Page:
Concrete vs. Cement: What's the Difference?
Concrete and cement...they're the same thing, right? Actually, no! While the two terms are often used interchangeably, cement is actually an ingredient of concrete, just like milk is an ingredient of ice cream. Let's explore this:
Concrete vs. Cement
Cement: "a powdery substance made with calcined lime and clay. It is mixed with water to form mortar or mixed with sand, gravel and water to make concrete."
Concrete: "a heavy, rough building material made from a mixture of broken stone or gravel, sand, cement and water, that can be spread or poured into molds and that forms a mass resembling stone on hardening."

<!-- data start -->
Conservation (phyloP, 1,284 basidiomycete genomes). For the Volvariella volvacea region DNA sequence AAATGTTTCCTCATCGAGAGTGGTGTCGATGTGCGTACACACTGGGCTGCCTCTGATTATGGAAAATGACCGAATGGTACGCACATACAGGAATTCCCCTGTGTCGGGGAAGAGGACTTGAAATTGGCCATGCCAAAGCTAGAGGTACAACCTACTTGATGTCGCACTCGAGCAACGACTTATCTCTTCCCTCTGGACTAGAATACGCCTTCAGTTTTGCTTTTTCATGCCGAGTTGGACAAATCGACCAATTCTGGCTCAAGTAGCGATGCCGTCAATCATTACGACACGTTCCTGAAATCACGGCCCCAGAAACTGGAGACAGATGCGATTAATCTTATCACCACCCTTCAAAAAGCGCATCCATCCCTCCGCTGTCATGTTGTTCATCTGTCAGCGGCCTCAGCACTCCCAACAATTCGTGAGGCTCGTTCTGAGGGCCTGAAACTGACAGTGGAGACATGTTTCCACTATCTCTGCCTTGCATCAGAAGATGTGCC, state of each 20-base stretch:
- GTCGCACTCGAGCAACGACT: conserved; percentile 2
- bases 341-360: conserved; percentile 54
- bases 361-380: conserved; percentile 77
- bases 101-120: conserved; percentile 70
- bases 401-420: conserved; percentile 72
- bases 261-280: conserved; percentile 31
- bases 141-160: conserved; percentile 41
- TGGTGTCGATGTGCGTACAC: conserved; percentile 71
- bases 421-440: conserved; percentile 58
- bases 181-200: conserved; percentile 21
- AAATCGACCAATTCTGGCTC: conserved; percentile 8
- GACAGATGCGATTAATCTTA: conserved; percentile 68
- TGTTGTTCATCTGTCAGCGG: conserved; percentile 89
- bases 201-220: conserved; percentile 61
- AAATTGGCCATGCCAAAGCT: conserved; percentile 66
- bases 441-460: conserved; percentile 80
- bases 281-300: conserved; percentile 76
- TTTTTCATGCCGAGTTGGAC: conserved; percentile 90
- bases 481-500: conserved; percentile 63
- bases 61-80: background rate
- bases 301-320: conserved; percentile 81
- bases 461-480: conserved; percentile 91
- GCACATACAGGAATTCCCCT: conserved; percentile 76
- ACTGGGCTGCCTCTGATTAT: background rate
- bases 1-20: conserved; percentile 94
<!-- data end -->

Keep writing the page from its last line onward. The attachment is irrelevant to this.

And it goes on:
While cement can be used on its own as a construction material, concrete cannot be made without cement. Make sense?
How are concrete and cement used?
Today, concrete is the material of choice for everything from sidewalks to schools and bridges. Builders and amateur handymen use it to construct projects of all kinds — kitchen countertops, walkways and architectural features — because of its strength and longevity.
Cement, by comparison, is more often used in smaller jobs as grout or to repair cracked or crumbling concrete. Because of its tendency to become brittle and crack, using it on a large-scale project like a building would be a massive mistake! Better to not mix up the two.
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